A commission of officials from 40 agencies produced a sobering report that concluded that an electromagnetic pulse weapon attack could kill 90 percent of the population of the East Coast and displace millions of people. Some of the statistics included 99 meltdowns of nuclear reactors, crashing or unusable military and civilian jets, massive civil unrest, long-term loss of electrical power (due to loss of emergency generators), sewage, fresh water, banking, landlines, cellular service, vehicles, and almost 18 months to recover.
This naturally sounds pretty scary and made headlines around the country, but the fear is worse than the reality for numerous reasons. The first clues are within the article itself. These are government agencies tasked with a particular mission to harden the power grid. Every government agent thinks their problem is the most important, and they want funding commensurate with purported danger. Granted, they presented a scenario that could come true, but the worst case here is also the least likely for the reasons below.
America has been testing EMP defense for years. During the Cold War the United States was well aware that an EMP device could detonate along with a nuclear weapon and most of the military structures were hardened decades ago. The Texas power grid is independent from the rest of the nation, which makes it uniquely suited to testing and uniquely vulnerable to attacks. Texas officials have practiced tools and techniques to stop EMP attacks. These include shielding control rooms with Faraday cages, using new grounded metallic relay houses, grounding and shielding power supply and communications cables, installing robust surge protectors/arresters, increasing use of fiber optic cables for communication, and neutral blockers for transformers. They are still assessing the cost benefit analysis of implementing all of these programs and consider EMP attacks a small risk despite the government report.
The best defenses against EMP attacks dovetail with the missile defenses designed to stop its delivery method. The United States already has robust missile defense systems against missiles, EMP or otherwise, from rogue actors like North Korea or Iran and conventional but aggressive actors like Russia and China. The United States has the best launch detection system in the world which means they have the ability to detect and even preemptively stop launches of EMP attacks. The next defense is to have an Aegis Cruiser target the missile mid-course. This is tricky as the missiles are moving at a high rate of speed, but the United States has a much better record of being on target than nations like North Korea. And the Aegis Cruisers are being upgraded with better radar systems in order to identify, track, and destroy new technologies like the hypersonic and carrier-killing missiles being developed by Russia and particularly China. This means the Aegis-capable ships such as the Arleigh Burke-class destroyers have a good chance of intercepting the EMP. On top of that, the United States has terminal high altitude air defense missiles (THAAD). These are already deployed to South Korea as a proven defense against their short-range missiles. EMPs can detonate high in the air which makes them tricky, but that is where the HA part of THAAD comes in, as the counter-missiles are designed to reach high orbit and hit them before they detonate.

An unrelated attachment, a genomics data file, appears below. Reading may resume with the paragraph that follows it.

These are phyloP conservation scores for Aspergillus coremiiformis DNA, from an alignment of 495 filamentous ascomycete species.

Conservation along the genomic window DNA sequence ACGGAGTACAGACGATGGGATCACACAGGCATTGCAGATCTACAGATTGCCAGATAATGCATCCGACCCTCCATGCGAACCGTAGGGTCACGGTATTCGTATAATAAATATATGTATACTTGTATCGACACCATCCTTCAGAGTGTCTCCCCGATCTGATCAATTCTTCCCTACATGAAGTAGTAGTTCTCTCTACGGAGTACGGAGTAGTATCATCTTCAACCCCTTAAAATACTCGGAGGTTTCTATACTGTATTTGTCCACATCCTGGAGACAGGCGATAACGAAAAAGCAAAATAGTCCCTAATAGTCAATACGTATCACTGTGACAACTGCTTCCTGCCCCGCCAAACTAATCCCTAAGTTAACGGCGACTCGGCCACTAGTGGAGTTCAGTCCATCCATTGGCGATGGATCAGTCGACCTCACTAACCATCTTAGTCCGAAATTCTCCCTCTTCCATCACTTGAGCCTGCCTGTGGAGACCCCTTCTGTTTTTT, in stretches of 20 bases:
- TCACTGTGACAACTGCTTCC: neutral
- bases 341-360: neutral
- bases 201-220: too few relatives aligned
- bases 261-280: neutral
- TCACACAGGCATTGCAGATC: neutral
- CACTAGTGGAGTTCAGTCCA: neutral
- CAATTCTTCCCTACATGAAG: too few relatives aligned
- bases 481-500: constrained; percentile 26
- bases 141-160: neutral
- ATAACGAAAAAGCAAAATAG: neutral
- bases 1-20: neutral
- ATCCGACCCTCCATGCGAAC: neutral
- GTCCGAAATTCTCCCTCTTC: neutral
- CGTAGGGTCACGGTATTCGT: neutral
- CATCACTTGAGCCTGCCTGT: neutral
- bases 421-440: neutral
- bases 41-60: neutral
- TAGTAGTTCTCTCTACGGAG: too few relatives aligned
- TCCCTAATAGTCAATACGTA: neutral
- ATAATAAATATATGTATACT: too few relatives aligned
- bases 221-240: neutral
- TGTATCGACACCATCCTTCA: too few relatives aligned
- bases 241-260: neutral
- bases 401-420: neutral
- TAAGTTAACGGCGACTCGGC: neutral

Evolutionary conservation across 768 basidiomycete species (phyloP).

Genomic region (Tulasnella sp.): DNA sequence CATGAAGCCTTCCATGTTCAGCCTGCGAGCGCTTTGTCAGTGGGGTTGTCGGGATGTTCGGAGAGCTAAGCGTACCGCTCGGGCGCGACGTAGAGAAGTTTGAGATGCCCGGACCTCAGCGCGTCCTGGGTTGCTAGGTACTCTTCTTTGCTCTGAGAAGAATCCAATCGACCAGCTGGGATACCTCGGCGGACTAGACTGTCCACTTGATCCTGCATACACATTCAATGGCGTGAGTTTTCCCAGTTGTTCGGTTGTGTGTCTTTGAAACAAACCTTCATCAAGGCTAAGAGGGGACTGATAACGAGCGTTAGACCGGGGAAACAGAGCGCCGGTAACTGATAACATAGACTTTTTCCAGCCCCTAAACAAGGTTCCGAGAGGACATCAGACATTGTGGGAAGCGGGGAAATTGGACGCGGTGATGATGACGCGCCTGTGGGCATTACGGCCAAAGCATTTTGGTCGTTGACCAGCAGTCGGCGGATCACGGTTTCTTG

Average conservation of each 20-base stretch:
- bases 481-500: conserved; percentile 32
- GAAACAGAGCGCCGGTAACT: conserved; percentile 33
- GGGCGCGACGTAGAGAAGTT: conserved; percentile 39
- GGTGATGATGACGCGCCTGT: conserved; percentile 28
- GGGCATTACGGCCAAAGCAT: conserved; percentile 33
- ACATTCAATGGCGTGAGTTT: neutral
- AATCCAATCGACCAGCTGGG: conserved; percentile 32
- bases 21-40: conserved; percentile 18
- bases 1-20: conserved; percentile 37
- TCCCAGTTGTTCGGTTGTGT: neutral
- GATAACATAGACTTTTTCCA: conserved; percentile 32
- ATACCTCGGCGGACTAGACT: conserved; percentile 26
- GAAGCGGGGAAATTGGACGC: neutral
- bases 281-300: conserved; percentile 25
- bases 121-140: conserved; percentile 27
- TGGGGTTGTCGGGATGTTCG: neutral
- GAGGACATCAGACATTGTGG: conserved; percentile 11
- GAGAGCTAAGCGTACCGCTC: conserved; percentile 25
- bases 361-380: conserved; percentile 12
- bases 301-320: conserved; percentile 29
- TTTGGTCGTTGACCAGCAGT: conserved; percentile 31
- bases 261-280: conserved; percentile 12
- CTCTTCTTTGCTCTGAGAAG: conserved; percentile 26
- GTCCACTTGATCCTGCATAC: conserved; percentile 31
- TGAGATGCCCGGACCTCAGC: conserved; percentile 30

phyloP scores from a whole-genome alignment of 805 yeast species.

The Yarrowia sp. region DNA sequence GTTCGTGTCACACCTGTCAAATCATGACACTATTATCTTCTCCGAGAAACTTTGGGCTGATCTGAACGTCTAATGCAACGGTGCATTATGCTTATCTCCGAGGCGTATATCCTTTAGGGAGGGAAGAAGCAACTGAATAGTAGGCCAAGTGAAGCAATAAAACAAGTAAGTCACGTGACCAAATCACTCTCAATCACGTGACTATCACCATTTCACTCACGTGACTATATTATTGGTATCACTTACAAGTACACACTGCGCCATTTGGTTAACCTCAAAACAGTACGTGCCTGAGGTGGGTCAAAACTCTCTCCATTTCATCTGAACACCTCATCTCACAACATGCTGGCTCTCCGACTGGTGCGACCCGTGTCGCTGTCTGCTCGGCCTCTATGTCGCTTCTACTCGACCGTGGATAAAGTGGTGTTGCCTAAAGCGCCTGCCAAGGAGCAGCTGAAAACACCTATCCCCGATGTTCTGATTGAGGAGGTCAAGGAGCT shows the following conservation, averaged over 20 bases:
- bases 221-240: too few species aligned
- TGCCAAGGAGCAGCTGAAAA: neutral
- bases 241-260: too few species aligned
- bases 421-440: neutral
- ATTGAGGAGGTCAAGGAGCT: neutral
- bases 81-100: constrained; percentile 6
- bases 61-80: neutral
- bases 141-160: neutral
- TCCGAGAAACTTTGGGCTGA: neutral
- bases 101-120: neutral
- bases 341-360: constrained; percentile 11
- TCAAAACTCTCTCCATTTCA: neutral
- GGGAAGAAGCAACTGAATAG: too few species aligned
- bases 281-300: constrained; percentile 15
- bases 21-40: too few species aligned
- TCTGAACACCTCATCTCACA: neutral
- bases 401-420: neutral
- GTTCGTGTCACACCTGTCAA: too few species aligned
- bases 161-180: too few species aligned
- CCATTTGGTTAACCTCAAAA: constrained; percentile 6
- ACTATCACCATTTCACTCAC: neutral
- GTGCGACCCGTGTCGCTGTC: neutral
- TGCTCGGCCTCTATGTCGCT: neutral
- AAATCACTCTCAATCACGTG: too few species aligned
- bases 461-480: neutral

In short, there is still a danger from EMP attacks that must be addressed. Our country is increasingly reliant on power and advanced technological systems, and with the multitude of threats, this area often gets left on the backburner. That being said, the United States has robust defenses in place for an EMP attack, and this report seems more like fearmongering than legitimate policy prescription.